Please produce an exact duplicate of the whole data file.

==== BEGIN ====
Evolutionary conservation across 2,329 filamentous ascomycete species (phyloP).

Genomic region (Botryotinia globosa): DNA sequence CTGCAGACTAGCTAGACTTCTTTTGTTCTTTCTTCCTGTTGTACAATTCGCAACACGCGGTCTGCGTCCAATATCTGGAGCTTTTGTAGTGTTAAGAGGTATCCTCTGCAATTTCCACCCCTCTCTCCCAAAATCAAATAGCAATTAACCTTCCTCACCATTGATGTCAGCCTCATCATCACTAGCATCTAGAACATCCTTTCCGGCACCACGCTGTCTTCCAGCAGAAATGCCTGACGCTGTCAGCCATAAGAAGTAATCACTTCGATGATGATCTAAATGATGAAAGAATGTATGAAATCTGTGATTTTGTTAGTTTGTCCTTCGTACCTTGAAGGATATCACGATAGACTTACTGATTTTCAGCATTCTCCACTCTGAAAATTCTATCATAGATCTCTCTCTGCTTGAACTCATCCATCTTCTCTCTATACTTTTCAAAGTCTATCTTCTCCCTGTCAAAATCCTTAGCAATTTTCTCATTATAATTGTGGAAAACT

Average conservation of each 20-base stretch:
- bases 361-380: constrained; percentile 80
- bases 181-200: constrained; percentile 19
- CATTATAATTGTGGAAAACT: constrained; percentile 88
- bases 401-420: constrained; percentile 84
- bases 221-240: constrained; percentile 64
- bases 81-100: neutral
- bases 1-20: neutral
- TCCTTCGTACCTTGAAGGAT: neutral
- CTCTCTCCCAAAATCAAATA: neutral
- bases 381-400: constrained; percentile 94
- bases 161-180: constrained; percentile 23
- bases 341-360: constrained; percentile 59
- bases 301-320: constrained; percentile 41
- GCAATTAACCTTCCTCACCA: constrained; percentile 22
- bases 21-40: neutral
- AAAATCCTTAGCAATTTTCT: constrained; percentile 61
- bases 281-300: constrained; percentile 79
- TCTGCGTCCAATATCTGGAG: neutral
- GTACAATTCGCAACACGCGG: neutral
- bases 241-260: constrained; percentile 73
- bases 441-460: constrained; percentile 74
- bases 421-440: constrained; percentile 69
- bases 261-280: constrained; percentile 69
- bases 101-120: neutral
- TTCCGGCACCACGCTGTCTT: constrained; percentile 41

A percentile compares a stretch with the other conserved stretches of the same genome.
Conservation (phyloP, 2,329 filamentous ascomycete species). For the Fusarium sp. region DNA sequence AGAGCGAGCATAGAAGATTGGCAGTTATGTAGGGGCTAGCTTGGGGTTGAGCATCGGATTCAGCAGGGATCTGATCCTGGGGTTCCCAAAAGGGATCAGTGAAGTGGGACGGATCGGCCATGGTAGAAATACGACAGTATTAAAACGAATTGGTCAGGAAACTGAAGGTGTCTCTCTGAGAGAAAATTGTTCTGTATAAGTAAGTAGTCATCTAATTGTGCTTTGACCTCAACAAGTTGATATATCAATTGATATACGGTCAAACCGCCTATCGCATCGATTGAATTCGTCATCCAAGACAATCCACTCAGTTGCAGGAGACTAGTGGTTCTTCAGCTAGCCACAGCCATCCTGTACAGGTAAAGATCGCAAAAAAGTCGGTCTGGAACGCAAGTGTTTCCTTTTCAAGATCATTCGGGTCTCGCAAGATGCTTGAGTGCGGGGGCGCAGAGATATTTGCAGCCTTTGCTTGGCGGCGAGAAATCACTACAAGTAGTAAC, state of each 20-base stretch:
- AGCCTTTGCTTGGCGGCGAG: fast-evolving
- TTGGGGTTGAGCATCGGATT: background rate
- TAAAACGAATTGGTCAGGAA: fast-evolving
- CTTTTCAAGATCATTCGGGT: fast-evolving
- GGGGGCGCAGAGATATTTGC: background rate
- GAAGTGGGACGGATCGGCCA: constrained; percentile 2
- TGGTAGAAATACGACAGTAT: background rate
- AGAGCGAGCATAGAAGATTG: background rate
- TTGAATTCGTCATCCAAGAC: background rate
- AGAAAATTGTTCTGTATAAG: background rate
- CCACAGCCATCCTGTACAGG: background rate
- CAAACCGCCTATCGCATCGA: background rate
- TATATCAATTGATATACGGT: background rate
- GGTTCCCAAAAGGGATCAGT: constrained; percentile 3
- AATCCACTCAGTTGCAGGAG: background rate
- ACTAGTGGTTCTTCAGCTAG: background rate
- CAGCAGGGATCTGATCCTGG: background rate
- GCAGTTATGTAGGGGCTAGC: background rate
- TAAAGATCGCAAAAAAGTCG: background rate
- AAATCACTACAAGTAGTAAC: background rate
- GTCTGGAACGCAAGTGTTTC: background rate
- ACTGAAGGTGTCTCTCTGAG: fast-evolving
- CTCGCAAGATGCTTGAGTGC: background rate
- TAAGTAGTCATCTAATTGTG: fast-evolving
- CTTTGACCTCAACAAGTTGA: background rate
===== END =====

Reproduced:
Evolutionary conservation across 2,329 filamentous ascomycete species (phyloP).

Genomic region (Botryotinia globosa): DNA sequence CTGCAGACTAGCTAGACTTCTTTTGTTCTTTCTTCCTGTTGTACAATTCGCAACACGCGGTCTGCGTCCAATATCTGGAGCTTTTGTAGTGTTAAGAGGTATCCTCTGCAATTTCCACCCCTCTCTCCCAAAATCAAATAGCAATTAACCTTCCTCACCATTGATGTCAGCCTCATCATCACTAGCATCTAGAACATCCTTTCCGGCACCACGCTGTCTTCCAGCAGAAATGCCTGACGCTGTCAGCCATAAGAAGTAATCACTTCGATGATGATCTAAATGATGAAAGAATGTATGAAATCTGTGATTTTGTTAGTTTGTCCTTCGTACCTTGAAGGATATCACGATAGACTTACTGATTTTCAGCATTCTCCACTCTGAAAATTCTATCATAGATCTCTCTCTGCTTGAACTCATCCATCTTCTCTCTATACTTTTCAAAGTCTATCTTCTCCCTGTCAAAATCCTTAGCAATTTTCTCATTATAATTGTGGAAAACT

Average conservation of each 20-base stretch:
- bases 361-380: constrained; percentile 80
- bases 181-200: constrained; percentile 19
- CATTATAATTGTGGAAAACT: constrained; percentile 88
- bases 401-420: constrained; percentile 84
- bases 221-240: constrained; percentile 64
- bases 81-100: neutral
- bases 1-20: neutral
- TCCTTCGTACCTTGAAGGAT: neutral
- CTCTCTCCCAAAATCAAATA: neutral
- bases 381-400: constrained; percentile 94
- bases 161-180: constrained; percentile 23
- bases 341-360: constrained; percentile 59
- bases 301-320: constrained; percentile 41
- GCAATTAACCTTCCTCACCA: constrained; percentile 22
- bases 21-40: neutral
- AAAATCCTTAGCAATTTTCT: constrained; percentile 61
- bases 281-300: constrained; percentile 79
- TCTGCGTCCAATATCTGGAG: neutral
- GTACAATTCGCAACACGCGG: neutral
- bases 241-260: constrained; percentile 73
- bases 441-460: constrained; percentile 74
- bases 421-440: constrained; percentile 69
- bases 261-280: constrained; percentile 69
- bases 101-120: neutral
- TTCCGGCACCACGCTGTCTT: constrained; percentile 41

A percentile compares a stretch with the other conserved stretches of the same genome.
Conservation (phyloP, 2,329 filamentous ascomycete species). For the Fusarium sp. region DNA sequence AGAGCGAGCATAGAAGATTGGCAGTTATGTAGGGGCTAGCTTGGGGTTGAGCATCGGATTCAGCAGGGATCTGATCCTGGGGTTCCCAAAAGGGATCAGTGAAGTGGGACGGATCGGCCATGGTAGAAATACGACAGTATTAAAACGAATTGGTCAGGAAACTGAAGGTGTCTCTCTGAGAGAAAATTGTTCTGTATAAGTAAGTAGTCATCTAATTGTGCTTTGACCTCAACAAGTTGATATATCAATTGATATACGGTCAAACCGCCTATCGCATCGATTGAATTCGTCATCCAAGACAATCCACTCAGTTGCAGGAGACTAGTGGTTCTTCAGCTAGCCACAGCCATCCTGTACAGGTAAAGATCGCAAAAAAGTCGGTCTGGAACGCAAGTGTTTCCTTTTCAAGATCATTCGGGTCTCGCAAGATGCTTGAGTGCGGGGGCGCAGAGATATTTGCAGCCTTTGCTTGGCGGCGAGAAATCACTACAAGTAGTAAC, state of each 20-base stretch:
- AGCCTTTGCTTGGCGGCGAG: fast-evolving
- TTGGGGTTGAGCATCGGATT: background rate
- TAAAACGAATTGGTCAGGAA: fast-evolving
- CTTTTCAAGATCATTCGGGT: fast-evolving
- GGGGGCGCAGAGATATTTGC: background rate
- GAAGTGGGACGGATCGGCCA: constrained; percentile 2
- TGGTAGAAATACGACAGTAT: background rate
- AGAGCGAGCATAGAAGATTG: background rate
- TTGAATTCGTCATCCAAGAC: background rate
- AGAAAATTGTTCTGTATAAG: background rate
- CCACAGCCATCCTGTACAGG: background rate
- CAAACCGCCTATCGCATCGA: background rate
- TATATCAATTGATATACGGT: background rate
- GGTTCCCAAAAGGGATCAGT: constrained; percentile 3
- AATCCACTCAGTTGCAGGAG: background rate
- ACTAGTGGTTCTTCAGCTAG: background rate
- CAGCAGGGATCTGATCCTGG: background rate
- GCAGTTATGTAGGGGCTAGC: background rate
- TAAAGATCGCAAAAAAGTCG: background rate
- AAATCACTACAAGTAGTAAC: background rate
- GTCTGGAACGCAAGTGTTTC: background rate
- ACTGAAGGTGTCTCTCTGAG: fast-evolving
- CTCGCAAGATGCTTGAGTGC: background rate
- TAAGTAGTCATCTAATTGTG: fast-evolving
- CTTTGACCTCAACAAGTTGA: background rate